The Early Glimpse: Cougs vs. Beavs

REMEMBER WHEN Oregon State-Washington State used to be the series of the lovable have-nots? Like 1975, when the Beavers ground out a 7-0 win over WSU to give Dee Andros the final win of his career? Or the 14-14 thriller in 1982 between two teams that combined for four wins that season?

Oregon State and Washington State have long been the Pac-10's underdog agriculture schools you patted on the back when they did well, such as the Cougars' 1998 and 2003 Rose Bowl teams, and Oregon State's magnificent 2000 squad under former WSU coach Dennis Erickson. Except on rare occasions, the interest in Cougar vs. Beaver battles has been reserved solely for fans of OSU and WSU.

(Full disclosure: I am not a Coug, but an Oregon State graduate; however, as a crusty, cynical newspaperman, I am not a fan of any team or school. OK, I admit an occasional dislike toward delusional Duck fans, but c'mon, who isn't with me there?)

The Cougar-Beaver landscape was completely altered in 2003, when both schools were forced to make a coaching change. Both picked an admired coach with roots to the school. Who knew at the time that WSU selecting Bill Doba would send the program into a historic tailspin, while Oregon State tabbing Mike Riley would turn the Beavers into a picture of bowl-going stability?

Riley is a good guy. He's genuine, open and honest. But there's plenty of toughness in Riley, because you don't have a winning percentage of .618 (60-37) since 2003 without a spine. And to those who mock Riley for taking the Beavers to nothing more than a number of Poulan Weedwhacker/Trojan Condom bowls, I say shaddup.

You didn't live with this team during the 1970s, 1980s and 1990s.

Honestly, it's hard to project where Oregon State football will head once Riley retires from coaching or decides to go elsewhere. As Washington State fans will admit, the coach doesn't mean everything, but damn near everything. But that day doesn't appear to be coming soon.

Which, until Washington State gets its football house in order, is bad news. As OSU's 42-10, 66-13 and 52-17 beatings of the Cougars the past three years can attest.

Kickoff: 1 p.m. Saturday in Corvallis. FSN Northwest will televise.

At stake: We don't need to remind you how badly Washington State needs a win. But so does Oregon State. The Beavers are 4-4, coming off a shocking 17-14 loss at UCLA. If OSU wants to get to the NCAA bowl-minimum six wins, a victory over the Cougars is a requirement, as the Beavers finish the season with games against USC, Stanford and Oregon. Oregon State's last home game was a 35-7 whipping of California, which rebounded (sort of) to beat Washington State 20-13. Expect the Beavers to be fully frothed, as it's Dad's Weekend in Corvallis, virtually assuring a packed house in Reser Stadium. Of note: Two of the Beavers' losses this season came against the two potential party crashers to the BCS championship: TCU and Boise State.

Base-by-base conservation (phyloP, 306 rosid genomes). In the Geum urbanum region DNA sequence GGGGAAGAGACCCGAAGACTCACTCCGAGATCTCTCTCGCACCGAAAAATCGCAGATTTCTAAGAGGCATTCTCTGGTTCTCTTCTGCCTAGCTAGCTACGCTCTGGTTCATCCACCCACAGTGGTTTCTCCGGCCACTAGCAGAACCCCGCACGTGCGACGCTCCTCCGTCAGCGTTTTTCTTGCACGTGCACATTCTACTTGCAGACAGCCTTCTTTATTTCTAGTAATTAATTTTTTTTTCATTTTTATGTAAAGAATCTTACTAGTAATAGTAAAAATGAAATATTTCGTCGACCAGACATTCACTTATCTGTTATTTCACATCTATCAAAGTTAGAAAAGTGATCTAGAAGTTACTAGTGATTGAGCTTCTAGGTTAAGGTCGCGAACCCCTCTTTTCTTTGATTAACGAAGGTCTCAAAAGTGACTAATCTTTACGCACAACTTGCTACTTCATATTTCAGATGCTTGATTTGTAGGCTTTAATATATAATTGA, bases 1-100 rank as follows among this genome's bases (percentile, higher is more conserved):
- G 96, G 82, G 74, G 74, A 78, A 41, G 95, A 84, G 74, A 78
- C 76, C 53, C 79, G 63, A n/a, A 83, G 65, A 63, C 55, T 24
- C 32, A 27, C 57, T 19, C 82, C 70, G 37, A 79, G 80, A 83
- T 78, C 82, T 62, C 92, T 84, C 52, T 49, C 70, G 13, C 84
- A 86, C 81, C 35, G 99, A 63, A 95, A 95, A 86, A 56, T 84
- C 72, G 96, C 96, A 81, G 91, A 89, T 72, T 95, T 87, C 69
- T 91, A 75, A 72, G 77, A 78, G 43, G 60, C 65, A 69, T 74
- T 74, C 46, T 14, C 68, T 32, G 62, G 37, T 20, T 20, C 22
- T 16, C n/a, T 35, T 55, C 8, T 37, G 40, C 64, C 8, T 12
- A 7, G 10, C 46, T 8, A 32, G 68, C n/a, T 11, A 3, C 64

Statistically speaking: Oregon State has some warts, particularly on defense, where the Beavers rank 88th in the country. But that's a little misleading, as OSU ranked 119th just two weeks ago, and have given up just 24 points the past two games. Oregon State's defensive front has come together of late. Against UCLA, the Beavers practically lived in the Bruins' backfield, racking up 11 tackles for losses. That's not good news for WSU's wounded offensive line and injury-depleted offense. Offensively, Oregon State is still finding itself, as you might expect when starting a sophomore (Ryan Katz) at quarterback. What's puzzling, though, is a running game that includes the electric Jacquizz Rodgers, yet ranks just No. 91 in the country.

The series: This is the 87th game of the series, led by Washington State 45-38-3. Obviously, it's been one-sided of late, with Oregon State winning five of the past six. The Cougars' lone win came in 2006, a 13-6 decision in Corvallis, a game where ugly doesn't begin to describe how bad it was. Not long ago, Washington State owned this series, going 14 consecutive years without losing to the Beavers from 1979-1993.

The Jim Moore zone: In honor of everyone's favorite gambling Cougar, Oregon State opened as a 27-point favorite over the Cougars, but is now down to a mere 22. WSU has covered five of its past six games, so it's hard to say which way the line will move.

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